Advocates push back against bills targeting concurrent SSDI, unemployment insurance beneficiaries

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Disincentives to Work

Multiple bills have been introduced this Congressional session that seek to reduce benefits for people receiving both Social Security Disability Insurance and Unemployment Insurance benefits at the same time.

SSDI is available for people with substantial limitations on their ability to work due to their disabilities. To encourage people receiving SSDI to continue to pursue employment opportunities, beneficiaries can earn up to $1,090 per month, while maintaining eligibility.

Unemployment insurance is available to people who lose employment due to no fault of their own. Fewer than one percent of SSDI beneficiaries simultaneously receive UI benefits, according to the Government Accountability Office in a 2012 report.

Under the Social Security Disability Insurance and Unemployment Benefits Double Dip Elimination Act of 2015, people receiving UI benefits would be deemed to have participated in “substantial gainful activity” and thus be ineligible for SSDI.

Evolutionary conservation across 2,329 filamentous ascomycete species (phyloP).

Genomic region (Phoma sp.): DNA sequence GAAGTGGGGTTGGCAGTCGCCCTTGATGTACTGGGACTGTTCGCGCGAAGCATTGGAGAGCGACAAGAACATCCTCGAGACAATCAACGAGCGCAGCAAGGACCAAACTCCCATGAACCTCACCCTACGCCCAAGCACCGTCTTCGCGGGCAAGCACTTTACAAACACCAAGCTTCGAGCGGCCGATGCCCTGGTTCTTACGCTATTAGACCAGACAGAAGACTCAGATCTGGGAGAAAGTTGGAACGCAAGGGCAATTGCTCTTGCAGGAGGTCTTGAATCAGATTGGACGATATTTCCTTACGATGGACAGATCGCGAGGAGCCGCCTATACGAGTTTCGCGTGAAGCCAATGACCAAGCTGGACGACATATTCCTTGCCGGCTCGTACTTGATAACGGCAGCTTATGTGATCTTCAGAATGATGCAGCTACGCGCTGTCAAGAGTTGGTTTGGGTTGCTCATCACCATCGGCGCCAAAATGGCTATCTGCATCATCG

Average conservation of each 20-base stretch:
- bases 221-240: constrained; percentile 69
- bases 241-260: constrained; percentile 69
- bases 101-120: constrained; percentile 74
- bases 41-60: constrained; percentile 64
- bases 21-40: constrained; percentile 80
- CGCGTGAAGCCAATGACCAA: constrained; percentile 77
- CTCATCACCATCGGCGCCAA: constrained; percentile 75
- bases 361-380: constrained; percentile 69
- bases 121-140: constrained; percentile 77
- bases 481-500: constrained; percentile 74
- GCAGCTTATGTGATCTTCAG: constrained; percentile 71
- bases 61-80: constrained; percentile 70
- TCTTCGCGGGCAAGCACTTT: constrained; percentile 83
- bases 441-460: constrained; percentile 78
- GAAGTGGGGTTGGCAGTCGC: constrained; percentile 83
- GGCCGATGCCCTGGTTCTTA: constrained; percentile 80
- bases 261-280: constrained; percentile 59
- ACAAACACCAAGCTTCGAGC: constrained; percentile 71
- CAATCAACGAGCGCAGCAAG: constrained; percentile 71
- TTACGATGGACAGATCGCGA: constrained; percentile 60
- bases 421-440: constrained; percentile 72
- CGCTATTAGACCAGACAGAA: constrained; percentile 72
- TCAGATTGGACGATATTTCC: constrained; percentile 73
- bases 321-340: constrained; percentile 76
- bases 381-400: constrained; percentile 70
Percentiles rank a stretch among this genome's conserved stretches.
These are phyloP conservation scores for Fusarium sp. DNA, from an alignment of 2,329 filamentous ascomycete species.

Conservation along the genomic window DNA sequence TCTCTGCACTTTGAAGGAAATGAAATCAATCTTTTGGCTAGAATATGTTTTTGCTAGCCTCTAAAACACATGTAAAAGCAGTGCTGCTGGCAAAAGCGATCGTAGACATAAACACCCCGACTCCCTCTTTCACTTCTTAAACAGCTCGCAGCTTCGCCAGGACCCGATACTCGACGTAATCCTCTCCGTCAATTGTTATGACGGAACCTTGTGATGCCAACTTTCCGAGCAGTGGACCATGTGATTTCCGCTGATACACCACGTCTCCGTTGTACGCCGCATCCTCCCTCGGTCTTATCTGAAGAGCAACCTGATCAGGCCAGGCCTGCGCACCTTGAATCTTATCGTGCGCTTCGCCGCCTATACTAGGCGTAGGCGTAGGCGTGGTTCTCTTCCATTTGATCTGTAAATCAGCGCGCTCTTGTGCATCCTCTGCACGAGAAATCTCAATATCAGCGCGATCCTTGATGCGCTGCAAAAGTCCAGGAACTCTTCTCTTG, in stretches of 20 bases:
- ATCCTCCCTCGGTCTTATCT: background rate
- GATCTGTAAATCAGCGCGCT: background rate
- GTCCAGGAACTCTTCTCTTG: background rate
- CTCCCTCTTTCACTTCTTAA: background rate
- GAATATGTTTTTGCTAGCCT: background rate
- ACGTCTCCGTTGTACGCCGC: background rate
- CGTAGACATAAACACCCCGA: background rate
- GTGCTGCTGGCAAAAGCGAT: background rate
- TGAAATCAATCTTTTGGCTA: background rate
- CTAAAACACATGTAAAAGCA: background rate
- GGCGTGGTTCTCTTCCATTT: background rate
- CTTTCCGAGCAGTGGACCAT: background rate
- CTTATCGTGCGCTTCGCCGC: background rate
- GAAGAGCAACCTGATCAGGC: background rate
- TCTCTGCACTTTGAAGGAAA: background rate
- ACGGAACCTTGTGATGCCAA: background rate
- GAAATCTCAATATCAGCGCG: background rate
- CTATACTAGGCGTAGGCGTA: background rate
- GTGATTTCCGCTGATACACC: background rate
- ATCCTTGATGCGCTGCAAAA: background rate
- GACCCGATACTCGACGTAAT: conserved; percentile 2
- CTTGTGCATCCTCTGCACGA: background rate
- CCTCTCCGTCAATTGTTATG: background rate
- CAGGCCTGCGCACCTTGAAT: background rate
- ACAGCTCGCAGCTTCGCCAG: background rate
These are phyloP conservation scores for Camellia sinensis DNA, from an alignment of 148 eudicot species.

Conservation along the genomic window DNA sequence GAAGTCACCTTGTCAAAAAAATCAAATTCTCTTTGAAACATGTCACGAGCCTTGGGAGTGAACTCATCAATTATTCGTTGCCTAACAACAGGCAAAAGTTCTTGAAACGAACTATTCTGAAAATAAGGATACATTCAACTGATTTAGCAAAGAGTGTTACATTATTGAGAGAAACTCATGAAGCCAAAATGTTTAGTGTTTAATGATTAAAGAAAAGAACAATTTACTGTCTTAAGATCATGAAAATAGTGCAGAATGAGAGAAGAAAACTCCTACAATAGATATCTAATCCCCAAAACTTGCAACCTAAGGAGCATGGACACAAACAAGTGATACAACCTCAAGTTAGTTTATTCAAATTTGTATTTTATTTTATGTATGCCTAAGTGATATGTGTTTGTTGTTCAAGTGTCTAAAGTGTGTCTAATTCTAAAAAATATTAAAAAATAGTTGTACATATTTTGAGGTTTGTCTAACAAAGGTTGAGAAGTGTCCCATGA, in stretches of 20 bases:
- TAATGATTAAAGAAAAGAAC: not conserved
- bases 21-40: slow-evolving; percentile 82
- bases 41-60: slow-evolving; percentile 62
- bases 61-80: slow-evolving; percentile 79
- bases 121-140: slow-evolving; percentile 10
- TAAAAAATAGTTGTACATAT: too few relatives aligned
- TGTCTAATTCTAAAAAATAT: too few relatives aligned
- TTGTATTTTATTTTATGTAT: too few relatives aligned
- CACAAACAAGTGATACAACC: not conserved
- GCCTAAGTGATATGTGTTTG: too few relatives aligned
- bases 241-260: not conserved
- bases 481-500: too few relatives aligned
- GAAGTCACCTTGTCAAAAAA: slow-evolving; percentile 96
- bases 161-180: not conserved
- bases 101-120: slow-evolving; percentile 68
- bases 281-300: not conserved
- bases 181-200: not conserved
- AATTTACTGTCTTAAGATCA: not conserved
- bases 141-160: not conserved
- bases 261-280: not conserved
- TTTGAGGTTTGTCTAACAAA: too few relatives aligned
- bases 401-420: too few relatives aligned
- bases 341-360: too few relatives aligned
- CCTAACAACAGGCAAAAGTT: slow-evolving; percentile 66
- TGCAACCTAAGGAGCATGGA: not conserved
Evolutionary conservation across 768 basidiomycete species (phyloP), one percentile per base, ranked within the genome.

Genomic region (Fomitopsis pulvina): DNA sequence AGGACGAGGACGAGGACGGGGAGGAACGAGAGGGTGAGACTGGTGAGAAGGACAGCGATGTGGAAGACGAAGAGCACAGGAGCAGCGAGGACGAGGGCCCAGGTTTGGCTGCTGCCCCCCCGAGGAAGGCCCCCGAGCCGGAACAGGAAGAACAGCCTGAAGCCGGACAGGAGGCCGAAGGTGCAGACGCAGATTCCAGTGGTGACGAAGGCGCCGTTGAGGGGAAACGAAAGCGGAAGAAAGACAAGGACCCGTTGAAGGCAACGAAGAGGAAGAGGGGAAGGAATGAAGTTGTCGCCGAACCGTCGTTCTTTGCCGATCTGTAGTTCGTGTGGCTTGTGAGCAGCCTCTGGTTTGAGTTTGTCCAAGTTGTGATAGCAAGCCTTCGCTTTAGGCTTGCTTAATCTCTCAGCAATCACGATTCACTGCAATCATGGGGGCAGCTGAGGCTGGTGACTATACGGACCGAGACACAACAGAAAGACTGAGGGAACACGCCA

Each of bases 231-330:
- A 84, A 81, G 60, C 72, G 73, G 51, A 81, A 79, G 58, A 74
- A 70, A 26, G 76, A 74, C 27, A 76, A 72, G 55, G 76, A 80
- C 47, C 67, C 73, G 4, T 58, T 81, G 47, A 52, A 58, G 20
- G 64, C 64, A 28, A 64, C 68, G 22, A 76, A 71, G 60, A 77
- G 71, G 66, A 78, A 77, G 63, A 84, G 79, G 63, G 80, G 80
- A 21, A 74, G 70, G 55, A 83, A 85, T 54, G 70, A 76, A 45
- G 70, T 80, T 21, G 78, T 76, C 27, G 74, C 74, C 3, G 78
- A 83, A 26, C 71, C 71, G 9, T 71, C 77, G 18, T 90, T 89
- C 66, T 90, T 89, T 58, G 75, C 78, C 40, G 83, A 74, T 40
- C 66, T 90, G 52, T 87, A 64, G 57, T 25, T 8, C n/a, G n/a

The Reducing Overlapping Payments Act of 2015 would amend the Social Security Act to bar anyone from receiving benefits for any month they receive UI benefits.
In a letter sent to five Senators in from March, the  Consortium for Citizens with Disabilities, the Strengthen Social Security Coalition, and the Coalition on Human Needs urged the senators to drop the proposal. “These extremely modest benefits can be a lifeline to workers with disabilities who receive them, and their families – and as permitted by law are neither ‘double-dipping’ nor improper payments,” the letter states. “We are deeply concerned by any prospect of worsening the economic security of workers with disabilities and their families.”

In addition, the advocates argued the bill would have the unintended effect of imposing new employment barriers to people with disabilities.

“Proposed cuts to concurrent benefits create new disincentives to work for SSDI beneficiaries, by penalizing individuals who qualify for both SSDI and UI because they have attempted to work, as encouraged by law,” the letter states. “The creation of a new work disincentive runs directly counter to our shared goal of expanding employment opportunities for people with disabilities.”